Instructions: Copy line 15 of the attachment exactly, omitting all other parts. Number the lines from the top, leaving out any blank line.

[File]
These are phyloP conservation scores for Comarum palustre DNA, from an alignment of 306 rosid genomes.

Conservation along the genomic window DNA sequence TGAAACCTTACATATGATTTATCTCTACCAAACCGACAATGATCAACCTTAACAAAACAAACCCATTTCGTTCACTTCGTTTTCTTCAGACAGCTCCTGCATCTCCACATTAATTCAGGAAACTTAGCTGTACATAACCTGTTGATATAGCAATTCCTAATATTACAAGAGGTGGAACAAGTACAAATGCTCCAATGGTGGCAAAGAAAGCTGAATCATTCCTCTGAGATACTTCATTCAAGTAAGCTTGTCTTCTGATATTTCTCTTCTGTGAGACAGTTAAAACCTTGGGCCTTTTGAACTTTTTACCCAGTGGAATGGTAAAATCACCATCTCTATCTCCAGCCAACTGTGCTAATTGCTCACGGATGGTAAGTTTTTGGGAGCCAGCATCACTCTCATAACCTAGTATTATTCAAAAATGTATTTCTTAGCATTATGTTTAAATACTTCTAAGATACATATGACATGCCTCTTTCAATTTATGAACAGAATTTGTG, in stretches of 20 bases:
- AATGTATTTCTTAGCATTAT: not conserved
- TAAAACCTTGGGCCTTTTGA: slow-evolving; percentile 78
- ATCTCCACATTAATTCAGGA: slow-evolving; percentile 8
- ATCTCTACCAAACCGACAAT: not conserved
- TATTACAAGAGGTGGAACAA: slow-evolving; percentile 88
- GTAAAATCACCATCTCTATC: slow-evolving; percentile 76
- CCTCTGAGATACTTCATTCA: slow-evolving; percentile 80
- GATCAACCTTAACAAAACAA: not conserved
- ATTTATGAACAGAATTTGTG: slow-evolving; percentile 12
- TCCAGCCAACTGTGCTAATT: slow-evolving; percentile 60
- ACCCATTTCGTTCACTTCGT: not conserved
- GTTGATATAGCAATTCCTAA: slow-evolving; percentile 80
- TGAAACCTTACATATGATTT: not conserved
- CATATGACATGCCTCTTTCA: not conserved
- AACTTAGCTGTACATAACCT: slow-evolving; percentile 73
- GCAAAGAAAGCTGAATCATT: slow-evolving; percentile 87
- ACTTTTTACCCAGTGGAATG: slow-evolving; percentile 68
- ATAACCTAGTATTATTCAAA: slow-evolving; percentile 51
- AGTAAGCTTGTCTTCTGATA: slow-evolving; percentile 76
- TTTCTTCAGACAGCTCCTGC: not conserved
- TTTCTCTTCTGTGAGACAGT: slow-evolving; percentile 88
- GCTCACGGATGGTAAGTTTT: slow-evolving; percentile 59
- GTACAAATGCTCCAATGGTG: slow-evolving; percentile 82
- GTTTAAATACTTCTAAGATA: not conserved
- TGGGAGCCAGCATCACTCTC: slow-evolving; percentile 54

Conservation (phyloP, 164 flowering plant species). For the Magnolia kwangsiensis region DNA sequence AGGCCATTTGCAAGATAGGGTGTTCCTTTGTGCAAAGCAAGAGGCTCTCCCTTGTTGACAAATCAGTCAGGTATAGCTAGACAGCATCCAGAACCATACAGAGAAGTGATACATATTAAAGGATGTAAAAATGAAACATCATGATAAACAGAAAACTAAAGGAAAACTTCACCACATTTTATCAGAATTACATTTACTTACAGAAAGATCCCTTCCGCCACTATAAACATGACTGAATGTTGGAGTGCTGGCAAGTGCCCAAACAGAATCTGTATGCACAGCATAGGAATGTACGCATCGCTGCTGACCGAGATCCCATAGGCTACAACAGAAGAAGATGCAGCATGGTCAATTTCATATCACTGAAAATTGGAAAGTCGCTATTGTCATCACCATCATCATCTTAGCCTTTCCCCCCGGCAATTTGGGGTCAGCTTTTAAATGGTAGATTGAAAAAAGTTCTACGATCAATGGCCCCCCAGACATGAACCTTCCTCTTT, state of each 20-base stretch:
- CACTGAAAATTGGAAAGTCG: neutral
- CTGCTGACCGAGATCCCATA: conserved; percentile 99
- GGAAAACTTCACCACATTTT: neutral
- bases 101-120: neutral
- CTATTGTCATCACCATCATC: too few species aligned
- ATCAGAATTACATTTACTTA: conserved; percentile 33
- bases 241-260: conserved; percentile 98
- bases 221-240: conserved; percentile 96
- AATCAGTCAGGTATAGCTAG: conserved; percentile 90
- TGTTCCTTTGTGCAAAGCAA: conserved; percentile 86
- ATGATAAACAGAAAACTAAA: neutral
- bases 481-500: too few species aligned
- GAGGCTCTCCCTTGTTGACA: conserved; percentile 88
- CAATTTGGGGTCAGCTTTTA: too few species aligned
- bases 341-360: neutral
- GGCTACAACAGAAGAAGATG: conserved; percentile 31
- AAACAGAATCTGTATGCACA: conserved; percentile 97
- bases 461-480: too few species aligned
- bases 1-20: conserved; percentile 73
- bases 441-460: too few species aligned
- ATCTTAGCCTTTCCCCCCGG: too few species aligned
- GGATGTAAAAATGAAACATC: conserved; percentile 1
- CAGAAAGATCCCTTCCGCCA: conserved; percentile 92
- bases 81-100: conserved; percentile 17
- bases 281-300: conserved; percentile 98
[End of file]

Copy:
- TGAAACCTTACATATGATTT: not conserved